On August 13, 2013, I posted to this blog about going to the web site cancer.gov, the web site of the National Cancer Institutes, to learn what I could about the cancer with which I was diagnosed in July: fallopian tube cancer. It is the most rare form of female reproductive cancer, but still, I expected that of all the web sites that offer cancer information, this would be one of the most informative.
Unbelievably, I found no listing for fallopian tube cancer. With that, I was immediately activated, and launched into researching who headed this outfit. In my experience in the business world, it’s easy to find lieutenants who can say, “no”. It’s always much better to go to the general who can say, “yes”, and make it stick. So, I went hunting for the big guy or gal.
I found that the director of the National Cancer Institutes was and is Dr. Harold Varmus. I obtained his e-mail address and, on Aug. 16, 2013, wrote him this message:
As a newly diagnosed patient with fallopian tube cancer, I was quite dismayed to see that this type of cancer is not listed on the web site of the National Cancer Institutes. I am writing to respectfully request that it be added as soon as is practicable.
In the research I’ve conducted on fallopian tube cancer, I have learned of its comparative rarity; however, I have also learned that in some cases, cancer that was incorrectly labeled as ovarian cancer originated in the fallopian tube and thus, should’ve been categorized as fallopian tube cancer. Therefore, the incidence of FTC may be more common than once thought. Please refer to this press release appearing on your own web site, cancer.gov:
You are probably (hopefully) aware that, unlike ovarian cancer, fallopian tube cancer presents with symptoms that can lead to early detection. In my case, as a post-menopausal woman, “spotting” led me to see my gynecologist, then to a series of tests, then to a gynecologic oncologist, and then to the operating room, where FTC was ultimately confirmed.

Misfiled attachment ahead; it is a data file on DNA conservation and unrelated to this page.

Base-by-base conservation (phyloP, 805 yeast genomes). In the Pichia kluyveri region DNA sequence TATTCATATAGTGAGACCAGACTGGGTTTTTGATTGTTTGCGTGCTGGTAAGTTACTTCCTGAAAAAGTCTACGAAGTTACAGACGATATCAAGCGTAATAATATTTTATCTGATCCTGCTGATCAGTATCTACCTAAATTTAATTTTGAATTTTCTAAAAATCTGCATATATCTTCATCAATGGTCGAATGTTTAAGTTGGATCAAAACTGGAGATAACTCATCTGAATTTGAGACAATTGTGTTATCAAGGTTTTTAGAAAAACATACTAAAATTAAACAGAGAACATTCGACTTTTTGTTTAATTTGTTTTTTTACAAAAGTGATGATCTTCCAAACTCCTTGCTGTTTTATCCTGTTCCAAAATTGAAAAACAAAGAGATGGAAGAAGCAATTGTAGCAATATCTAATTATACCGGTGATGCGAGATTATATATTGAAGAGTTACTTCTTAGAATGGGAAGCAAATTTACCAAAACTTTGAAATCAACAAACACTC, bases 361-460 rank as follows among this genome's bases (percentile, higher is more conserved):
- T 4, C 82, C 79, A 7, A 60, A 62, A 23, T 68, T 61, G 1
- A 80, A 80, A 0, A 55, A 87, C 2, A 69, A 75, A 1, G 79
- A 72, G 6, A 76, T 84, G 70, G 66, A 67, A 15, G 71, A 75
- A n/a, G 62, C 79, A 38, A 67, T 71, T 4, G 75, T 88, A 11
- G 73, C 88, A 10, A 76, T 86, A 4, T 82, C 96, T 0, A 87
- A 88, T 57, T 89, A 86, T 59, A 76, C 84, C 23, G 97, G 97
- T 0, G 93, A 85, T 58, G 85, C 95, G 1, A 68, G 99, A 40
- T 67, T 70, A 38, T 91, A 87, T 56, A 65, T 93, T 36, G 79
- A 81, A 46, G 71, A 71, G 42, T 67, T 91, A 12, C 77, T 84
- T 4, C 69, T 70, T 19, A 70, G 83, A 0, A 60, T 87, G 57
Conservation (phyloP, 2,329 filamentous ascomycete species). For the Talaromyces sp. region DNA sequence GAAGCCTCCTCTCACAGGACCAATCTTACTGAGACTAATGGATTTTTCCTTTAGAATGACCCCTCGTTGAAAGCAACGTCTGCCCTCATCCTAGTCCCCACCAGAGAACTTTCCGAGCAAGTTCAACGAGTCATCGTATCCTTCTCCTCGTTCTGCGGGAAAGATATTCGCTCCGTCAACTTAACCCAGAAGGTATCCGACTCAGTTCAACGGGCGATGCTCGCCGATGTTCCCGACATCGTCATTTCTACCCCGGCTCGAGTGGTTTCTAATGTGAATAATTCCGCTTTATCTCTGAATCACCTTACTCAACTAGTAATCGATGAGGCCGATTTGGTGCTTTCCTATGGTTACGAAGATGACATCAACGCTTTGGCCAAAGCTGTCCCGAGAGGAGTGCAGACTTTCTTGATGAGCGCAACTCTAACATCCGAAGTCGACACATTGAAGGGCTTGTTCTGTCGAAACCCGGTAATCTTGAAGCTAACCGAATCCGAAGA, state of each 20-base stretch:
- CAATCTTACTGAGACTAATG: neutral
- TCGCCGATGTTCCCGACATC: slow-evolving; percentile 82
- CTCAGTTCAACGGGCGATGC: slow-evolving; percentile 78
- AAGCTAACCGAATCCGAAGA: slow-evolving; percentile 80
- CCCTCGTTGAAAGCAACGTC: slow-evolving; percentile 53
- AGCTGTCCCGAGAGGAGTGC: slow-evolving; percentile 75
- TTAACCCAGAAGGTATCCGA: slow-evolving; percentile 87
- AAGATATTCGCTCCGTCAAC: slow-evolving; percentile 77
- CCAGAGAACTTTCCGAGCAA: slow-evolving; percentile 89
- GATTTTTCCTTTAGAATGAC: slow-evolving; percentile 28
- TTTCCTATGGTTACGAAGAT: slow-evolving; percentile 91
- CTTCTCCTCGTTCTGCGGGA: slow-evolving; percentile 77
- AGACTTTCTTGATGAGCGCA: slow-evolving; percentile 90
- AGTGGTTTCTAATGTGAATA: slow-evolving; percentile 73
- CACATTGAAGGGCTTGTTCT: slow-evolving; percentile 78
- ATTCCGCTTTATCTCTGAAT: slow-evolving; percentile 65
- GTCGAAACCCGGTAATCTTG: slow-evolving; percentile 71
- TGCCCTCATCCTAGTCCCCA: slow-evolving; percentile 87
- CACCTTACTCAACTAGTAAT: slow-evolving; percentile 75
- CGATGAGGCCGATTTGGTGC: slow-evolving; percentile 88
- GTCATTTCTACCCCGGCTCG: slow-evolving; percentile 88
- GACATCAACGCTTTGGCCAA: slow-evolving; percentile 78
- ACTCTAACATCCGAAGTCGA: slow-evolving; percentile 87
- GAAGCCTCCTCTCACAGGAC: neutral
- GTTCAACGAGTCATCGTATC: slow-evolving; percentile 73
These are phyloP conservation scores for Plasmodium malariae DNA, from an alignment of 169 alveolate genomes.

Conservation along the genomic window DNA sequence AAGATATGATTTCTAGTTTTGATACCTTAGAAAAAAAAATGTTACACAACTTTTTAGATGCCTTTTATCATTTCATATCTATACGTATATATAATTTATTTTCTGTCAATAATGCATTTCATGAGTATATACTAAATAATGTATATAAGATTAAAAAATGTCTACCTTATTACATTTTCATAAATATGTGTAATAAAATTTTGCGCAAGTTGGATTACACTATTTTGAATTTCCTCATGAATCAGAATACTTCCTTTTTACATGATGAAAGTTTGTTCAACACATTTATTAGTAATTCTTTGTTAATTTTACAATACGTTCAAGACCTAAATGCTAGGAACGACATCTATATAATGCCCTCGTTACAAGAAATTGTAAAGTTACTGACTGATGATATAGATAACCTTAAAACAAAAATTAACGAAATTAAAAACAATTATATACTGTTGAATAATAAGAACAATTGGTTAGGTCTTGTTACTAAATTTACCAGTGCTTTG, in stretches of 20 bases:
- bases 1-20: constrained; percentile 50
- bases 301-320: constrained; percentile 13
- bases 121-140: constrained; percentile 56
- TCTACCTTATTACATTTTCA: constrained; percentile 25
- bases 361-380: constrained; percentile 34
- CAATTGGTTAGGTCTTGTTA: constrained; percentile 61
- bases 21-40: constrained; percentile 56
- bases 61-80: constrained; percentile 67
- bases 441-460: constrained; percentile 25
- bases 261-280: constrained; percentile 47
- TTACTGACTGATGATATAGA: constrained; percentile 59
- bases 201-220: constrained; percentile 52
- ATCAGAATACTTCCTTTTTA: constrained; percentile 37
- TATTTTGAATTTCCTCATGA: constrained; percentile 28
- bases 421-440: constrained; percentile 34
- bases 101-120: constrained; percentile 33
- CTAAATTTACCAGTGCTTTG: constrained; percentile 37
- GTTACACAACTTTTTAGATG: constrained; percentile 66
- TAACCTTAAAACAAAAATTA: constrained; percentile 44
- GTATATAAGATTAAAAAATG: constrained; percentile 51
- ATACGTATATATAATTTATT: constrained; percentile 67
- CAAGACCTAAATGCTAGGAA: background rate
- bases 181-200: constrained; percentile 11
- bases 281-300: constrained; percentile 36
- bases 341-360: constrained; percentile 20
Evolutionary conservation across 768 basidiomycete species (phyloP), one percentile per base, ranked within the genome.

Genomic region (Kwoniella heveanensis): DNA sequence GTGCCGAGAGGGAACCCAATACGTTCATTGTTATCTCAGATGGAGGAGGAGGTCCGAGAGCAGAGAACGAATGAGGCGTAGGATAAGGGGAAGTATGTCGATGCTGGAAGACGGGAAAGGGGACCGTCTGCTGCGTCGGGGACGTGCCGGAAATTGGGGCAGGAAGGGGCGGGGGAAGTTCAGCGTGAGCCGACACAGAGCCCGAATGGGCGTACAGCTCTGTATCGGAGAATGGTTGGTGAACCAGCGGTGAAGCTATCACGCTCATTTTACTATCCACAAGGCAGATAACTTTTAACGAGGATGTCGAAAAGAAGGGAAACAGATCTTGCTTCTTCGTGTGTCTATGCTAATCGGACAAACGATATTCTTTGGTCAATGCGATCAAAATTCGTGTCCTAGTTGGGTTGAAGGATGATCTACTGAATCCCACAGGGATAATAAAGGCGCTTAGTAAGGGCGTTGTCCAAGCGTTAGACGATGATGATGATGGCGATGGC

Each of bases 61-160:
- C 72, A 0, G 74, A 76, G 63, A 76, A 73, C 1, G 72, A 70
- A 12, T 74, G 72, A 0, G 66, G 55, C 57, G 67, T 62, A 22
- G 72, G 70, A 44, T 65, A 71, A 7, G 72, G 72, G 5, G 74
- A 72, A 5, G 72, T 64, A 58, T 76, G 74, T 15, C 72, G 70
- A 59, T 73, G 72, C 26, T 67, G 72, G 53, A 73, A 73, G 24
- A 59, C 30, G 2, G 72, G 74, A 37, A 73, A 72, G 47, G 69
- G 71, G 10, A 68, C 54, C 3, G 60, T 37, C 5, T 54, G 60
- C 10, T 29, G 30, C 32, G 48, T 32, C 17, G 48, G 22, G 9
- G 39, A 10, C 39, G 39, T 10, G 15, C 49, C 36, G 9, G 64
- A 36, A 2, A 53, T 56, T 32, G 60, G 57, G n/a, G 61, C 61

Awareness of my own body and a proactive attitude were my allies; other women might not be so fortunate, but if your web site even mentioned FTC as a women’s cancer, information about this disease and it symptoms might raise awareness and save lives.
Inasmuch as cancer.gov is a vital, national source of information about cancer, that fallopian tube cancer is not listed as a cancer type is inexcusable. I await your response to this message containing assurances that fallopian tube cancer will be listed, and the time frame in which such will occur.
Thank you for the life-saving work you are doing through your web site; I hope you will agree that adding this type of cancer will only save more lives.
On the same day, Aug. 16, 2013, I received this response from Dr. Varmus:
Thanks, we agree. FTC is mentioned in the PDQ entry for ovarian cancer but warrants its own. My colleagues at the NCI will take care of it ASAP. Thanks for drawing our attention to this.
I wrote him immediately and thanked him for his speedy reply and for his commitment to adding this information to cancer.gov.
Over the months after receiving his positive response, I checked cancer.gov and never found the listing. I excused this by thinking that this was a very large organization and such changes don’t happen overnight. Moreover, by this time, I was fully engulfed in chemotherapy, and my attentions were trained on coping with the rigors and challenges of treatment. While the listing for fallopian tube cancer has remained in my consciousness, I had not been checking the site for a listing. Today I went there.